Bernanke Speaks, But What is He Saying?

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The big news of the market today is Ben Bernanke. He is speaking this morning at 10 AM at a conference for central bankers in Jackson Hole. The general outlines of what Bernanke will say probably won’t be a surprise. He will probably overview the Fed’s efforts to boost the economy so far. He will say the economy is recovering. And he will probably give a defense of the Fed’s program to buy mortgage and Treasury bonds. But what people are watching for is how many times or at all Bernanke uses some key words and phrases. Here are the words people are looking to see if Bernanke uses:

1)inflation

2)slower than expected (the recovery that is)

3)deflation

4)extended (rates being low that is)

If Bernanke uses the D-word it will be major news and the market will move. But my guess is that you won’t here the D-word today. And instead you will hear a lot of phrase #2. And despite what the gold bugs think, I don’t think there will be any mention of inflation. Here’s why:

In a story earlier this week, the Wall Street Journal reported that there was much more dissent among the governors about whether the Fed should continue with some modest purchases of Treasury bonds, instead of letting that program wind down. The fact that some governors were nervous about continuing those purchases suggested that at least a handful of them were still more worried about inflation, rather than a slowdown in the economy. The lead dissenter was reportedly Thomas Hoenig, who is the president of the Kansas City Fed, and is reportedly nervous about inflation.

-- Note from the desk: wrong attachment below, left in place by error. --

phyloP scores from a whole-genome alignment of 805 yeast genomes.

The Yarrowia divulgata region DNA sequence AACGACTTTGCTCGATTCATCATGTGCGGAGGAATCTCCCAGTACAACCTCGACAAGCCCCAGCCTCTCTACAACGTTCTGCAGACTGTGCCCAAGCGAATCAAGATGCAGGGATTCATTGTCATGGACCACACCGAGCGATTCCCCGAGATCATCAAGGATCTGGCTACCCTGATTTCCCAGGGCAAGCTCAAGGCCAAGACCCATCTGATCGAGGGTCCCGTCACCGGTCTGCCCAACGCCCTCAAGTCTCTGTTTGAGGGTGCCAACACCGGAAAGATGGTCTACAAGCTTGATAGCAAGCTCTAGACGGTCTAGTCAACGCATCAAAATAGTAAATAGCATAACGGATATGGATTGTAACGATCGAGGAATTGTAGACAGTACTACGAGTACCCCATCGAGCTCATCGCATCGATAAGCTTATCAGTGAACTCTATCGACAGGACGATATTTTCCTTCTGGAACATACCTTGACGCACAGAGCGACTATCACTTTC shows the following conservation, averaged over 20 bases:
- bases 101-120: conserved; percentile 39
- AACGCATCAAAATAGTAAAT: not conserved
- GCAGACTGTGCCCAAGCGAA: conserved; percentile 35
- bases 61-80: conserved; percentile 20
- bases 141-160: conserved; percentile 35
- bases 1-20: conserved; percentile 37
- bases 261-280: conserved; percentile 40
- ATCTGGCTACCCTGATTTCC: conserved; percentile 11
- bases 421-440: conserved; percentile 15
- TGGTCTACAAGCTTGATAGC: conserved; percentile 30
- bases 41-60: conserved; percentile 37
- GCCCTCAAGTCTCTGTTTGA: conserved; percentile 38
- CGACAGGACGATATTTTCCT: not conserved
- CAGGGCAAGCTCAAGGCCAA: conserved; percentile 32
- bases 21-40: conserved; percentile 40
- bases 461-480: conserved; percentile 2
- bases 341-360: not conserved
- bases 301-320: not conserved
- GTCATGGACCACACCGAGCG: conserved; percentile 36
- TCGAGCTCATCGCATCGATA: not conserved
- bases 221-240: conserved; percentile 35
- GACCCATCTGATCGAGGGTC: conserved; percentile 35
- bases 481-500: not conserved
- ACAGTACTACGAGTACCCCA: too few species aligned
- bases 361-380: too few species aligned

But in a speech two weeks ago Hoenig seemed to suggest he was tilting more toward the idea that the economy was recovering slower than expected:

“I agree that the Federal Reserve needs to keep its policy rate accommodative,” and modest rate rises won’t conflict with that, Hoenig said. “For a while longer, it should remain even below the long-run equilibrium rate. However, the economy is improving and is growing at a rate faster than the last two recoveries,” and policy needs to respond.

OK. Hoenig is still pushing for the Fed to raise its short-term interest rate. So you could see Bernanke make his argument for keeping rates low. That means we can expect a few “extended” phrases. But I think Hoenig’s opening the door on signs of the weak recovery paves the way for Bernanke to used “slower than expected” as much as he wants.

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